Title: Bel Canto
Author: Ann Patchett
Synopsis (from bn.com): Somewhere in South America, at the home of the country’s vice president, a lavish birthday party is being held in honor of the powerful businessman Mr. Hosokawa. Roxanne Coss, opera’s most revered soprano, has mesmerized the international guests with her singing. It is a perfect evening — until a band of gunwielding terrorists takes the entire party hostage. But what begins as a panicked, life-threatening scenario slowly evolves into something quite different, a moment of great beauty, as terrorists and hostages forge unexpected bonds and people from different continents become compatriots, intimate friends, and lovers.
My thoughts: I know I am a little late to this party since apparently the rest of the world read and loved this book when it came out in 2001. From reviews I have read about the book, I am getting the picture that people either loved or hated this book. I usually can come up with some redeeming value in most books I read, but I have to fall on the side of strongly disliking this book for any number of reasons. And I for the life of me can’t figure out how this book won extreme accolades and numerous awards. How is this even possible?
First of all, I just couldn’t seem to get passed how completely unrealistic the entire overall theme of the book was. A group of terrorists come in and take over a large birthday party of diplomats and other important people holding them all hostage. Sounds like an exciting and plausible plot, until you realize that they are held captive for months and months and seem to be living just normally in this house. What??? The book describes in painful detail how the terrorists are often off sleeping or doing other things, and you are telling me that out of the 59 hostages that are left, they wouldn’t even once try to plot to overthrow the terrorists. Hmmmm. Perhaps she was trying to portray the realities of Stockholm syndrome, but it missed the mark for me. I know it’s fiction, but I just couldn’t get past the ridiculousness of it.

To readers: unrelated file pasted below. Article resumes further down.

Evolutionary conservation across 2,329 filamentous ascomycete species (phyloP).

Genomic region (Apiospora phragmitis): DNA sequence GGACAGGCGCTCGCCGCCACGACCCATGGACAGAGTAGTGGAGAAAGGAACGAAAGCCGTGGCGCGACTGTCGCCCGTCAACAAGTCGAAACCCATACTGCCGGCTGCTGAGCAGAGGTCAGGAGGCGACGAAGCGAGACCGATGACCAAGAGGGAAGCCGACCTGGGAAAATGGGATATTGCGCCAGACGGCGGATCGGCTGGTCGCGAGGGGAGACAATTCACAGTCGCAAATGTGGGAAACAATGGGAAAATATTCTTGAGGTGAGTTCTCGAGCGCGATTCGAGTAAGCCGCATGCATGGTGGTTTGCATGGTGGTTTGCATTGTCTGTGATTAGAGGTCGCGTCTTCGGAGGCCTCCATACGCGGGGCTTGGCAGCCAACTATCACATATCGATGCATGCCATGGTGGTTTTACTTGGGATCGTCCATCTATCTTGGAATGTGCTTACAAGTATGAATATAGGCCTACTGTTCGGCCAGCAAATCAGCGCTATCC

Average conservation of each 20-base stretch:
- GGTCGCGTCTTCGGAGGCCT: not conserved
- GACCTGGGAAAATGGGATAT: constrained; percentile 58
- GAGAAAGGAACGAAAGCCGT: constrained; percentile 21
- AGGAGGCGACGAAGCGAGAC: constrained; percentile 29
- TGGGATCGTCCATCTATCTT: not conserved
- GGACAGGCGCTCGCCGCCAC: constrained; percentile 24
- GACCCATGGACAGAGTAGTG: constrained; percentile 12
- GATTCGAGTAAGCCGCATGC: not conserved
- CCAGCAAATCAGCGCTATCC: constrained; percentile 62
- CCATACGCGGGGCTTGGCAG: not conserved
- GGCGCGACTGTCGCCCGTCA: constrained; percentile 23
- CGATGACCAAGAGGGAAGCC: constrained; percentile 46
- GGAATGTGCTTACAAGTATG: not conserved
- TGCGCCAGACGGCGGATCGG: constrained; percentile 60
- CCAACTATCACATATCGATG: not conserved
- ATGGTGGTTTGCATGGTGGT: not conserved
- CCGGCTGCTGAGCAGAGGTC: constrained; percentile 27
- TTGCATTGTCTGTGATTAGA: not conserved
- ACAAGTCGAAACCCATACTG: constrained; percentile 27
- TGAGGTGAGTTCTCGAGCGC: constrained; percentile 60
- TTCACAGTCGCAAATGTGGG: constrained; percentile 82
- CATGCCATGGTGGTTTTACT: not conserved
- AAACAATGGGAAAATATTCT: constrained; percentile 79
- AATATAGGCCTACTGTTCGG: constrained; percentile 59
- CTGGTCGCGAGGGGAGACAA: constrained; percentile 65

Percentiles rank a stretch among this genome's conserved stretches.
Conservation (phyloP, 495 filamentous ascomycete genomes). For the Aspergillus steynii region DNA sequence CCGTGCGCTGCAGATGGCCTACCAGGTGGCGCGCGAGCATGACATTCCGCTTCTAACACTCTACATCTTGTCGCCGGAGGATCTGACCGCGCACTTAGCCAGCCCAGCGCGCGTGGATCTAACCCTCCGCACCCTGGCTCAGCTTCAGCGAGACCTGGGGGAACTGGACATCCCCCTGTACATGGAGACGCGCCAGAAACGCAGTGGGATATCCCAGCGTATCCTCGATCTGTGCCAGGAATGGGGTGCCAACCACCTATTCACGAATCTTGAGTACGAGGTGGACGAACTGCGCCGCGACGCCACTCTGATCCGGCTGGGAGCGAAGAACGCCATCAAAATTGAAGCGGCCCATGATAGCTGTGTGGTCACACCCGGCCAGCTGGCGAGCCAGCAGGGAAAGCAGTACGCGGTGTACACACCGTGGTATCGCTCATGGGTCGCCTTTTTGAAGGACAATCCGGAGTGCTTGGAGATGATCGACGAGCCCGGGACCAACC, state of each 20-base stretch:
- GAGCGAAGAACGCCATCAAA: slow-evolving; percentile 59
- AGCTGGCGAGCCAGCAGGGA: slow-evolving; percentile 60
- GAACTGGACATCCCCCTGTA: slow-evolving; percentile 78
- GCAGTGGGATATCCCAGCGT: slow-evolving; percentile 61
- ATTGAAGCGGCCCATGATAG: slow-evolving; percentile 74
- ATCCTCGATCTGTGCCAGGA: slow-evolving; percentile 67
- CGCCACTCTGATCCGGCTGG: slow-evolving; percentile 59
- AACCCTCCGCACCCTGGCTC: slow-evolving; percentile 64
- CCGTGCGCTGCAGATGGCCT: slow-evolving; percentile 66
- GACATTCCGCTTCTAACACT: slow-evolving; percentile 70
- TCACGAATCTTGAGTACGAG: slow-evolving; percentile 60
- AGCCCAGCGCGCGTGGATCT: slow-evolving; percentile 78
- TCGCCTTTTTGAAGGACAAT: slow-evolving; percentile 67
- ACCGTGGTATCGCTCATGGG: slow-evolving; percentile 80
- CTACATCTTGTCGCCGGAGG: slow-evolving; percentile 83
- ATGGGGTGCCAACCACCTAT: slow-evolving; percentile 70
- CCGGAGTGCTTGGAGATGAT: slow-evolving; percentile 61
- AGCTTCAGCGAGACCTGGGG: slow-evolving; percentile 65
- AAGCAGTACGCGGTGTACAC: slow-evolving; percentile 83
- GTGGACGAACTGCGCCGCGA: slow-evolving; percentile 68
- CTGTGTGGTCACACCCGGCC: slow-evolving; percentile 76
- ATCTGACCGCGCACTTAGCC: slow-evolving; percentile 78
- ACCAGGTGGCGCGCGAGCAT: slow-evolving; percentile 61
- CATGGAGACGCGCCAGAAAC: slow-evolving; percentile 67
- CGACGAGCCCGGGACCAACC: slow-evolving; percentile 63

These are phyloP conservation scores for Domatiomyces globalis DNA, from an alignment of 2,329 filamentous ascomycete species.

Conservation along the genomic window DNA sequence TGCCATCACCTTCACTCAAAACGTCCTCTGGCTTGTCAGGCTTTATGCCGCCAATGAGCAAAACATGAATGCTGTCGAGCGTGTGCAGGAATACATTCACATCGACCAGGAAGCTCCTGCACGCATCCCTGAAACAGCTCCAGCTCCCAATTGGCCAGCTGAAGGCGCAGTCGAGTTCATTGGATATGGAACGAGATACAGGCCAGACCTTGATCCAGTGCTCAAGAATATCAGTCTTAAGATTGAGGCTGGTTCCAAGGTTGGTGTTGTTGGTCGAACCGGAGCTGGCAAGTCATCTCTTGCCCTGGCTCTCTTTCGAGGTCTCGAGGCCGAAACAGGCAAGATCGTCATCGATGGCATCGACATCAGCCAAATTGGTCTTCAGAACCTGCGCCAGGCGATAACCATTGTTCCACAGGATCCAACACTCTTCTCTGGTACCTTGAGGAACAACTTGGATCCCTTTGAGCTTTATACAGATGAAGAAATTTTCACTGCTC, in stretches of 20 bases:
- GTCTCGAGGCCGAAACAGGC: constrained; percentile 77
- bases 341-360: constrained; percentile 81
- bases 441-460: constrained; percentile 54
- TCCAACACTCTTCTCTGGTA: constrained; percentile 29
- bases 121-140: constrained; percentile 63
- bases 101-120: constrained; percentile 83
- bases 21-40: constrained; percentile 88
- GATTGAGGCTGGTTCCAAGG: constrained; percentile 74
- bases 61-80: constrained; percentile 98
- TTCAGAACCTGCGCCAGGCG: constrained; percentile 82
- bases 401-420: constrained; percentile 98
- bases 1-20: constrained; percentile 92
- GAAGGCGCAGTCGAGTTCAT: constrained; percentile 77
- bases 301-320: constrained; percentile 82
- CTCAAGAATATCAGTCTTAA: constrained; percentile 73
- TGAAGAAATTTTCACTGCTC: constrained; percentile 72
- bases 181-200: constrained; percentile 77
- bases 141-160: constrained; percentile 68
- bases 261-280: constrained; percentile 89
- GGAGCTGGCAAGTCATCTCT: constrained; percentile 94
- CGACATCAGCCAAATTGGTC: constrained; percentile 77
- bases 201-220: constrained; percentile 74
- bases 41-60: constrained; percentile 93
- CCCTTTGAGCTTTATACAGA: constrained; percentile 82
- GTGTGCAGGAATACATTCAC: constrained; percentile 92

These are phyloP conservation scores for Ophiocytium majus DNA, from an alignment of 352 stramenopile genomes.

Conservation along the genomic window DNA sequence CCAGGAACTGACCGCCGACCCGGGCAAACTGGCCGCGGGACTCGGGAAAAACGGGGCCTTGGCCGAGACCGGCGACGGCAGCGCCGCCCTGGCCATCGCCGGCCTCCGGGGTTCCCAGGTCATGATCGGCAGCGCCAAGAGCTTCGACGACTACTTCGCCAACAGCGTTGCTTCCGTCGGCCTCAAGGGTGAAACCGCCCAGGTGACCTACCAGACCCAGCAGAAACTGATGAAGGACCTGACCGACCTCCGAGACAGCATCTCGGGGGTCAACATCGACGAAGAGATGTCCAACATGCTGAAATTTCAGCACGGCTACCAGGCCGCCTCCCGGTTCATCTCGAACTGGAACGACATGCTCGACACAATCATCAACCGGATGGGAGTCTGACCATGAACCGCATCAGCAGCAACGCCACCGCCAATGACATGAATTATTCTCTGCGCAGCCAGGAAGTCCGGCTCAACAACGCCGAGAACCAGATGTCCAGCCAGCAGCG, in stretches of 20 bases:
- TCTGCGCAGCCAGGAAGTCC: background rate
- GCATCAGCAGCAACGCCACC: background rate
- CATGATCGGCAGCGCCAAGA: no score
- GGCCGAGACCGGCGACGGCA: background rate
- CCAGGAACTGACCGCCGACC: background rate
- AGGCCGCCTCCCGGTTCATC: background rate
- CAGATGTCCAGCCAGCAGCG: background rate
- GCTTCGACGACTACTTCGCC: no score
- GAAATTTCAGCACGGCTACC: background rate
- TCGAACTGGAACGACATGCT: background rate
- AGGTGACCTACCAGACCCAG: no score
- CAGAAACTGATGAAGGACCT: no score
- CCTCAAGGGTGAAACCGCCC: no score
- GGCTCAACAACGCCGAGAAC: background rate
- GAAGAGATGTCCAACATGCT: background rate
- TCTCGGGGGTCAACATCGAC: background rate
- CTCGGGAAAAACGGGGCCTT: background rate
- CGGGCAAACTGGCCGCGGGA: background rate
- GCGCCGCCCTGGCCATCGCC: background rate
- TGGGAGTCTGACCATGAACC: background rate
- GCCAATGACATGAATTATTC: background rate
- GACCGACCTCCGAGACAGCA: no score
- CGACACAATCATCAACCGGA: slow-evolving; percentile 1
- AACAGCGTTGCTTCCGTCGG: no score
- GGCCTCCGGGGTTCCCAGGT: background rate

Secondly, I found almost all of the characters portrayed ultimately unlikeable. Even through the description of their daily activities in “captivity” (and I use this in quotes, because it certainly didn’t feel like they were in captivity), I wasn’t emotionally invested in any of the characters. In fact, I could argue that there were many characters, including the famous opera singer, Roxane Coss that were just annoying, needlessly overdramatized, and unlikeable.
Thirdly, to me at least, the book seemed to go almost no where. It was simply an account of these 59 hostages living out their daily lives in this house. It was boring, dragged along, and frankly was just plain tedious with the author’s overdetailed passages about completely meaningless things. Yes, I believe I know the themes the author was trying to go for in this novel, perhaps the power of music to bring people together in a time of tragedy. . . missed the mark. Perhaps, that love transcends all differences and obstacles . . . missed the mark.
Lastly, but certainly not least of course was the ending. In short, the ending was abrupt and just plain ridiculous. And don’t get me started on the epilogue . . . if I thought the ending was ridiculous, the epilogue felt like it came completely from outer space. What??
I picked up Bel Canto to give Ann Patchett another try after my book club State of Wonder and I just couldn’t get on board with it. I think I may have to be done with this author, because it is clear we are just not on the same page.
Overall, Bel Canto missed the mark for me in so many different areas.
Kudos to the thousands and thousands of readers who absolutely loved this book. I just don’t see it.
Books are life,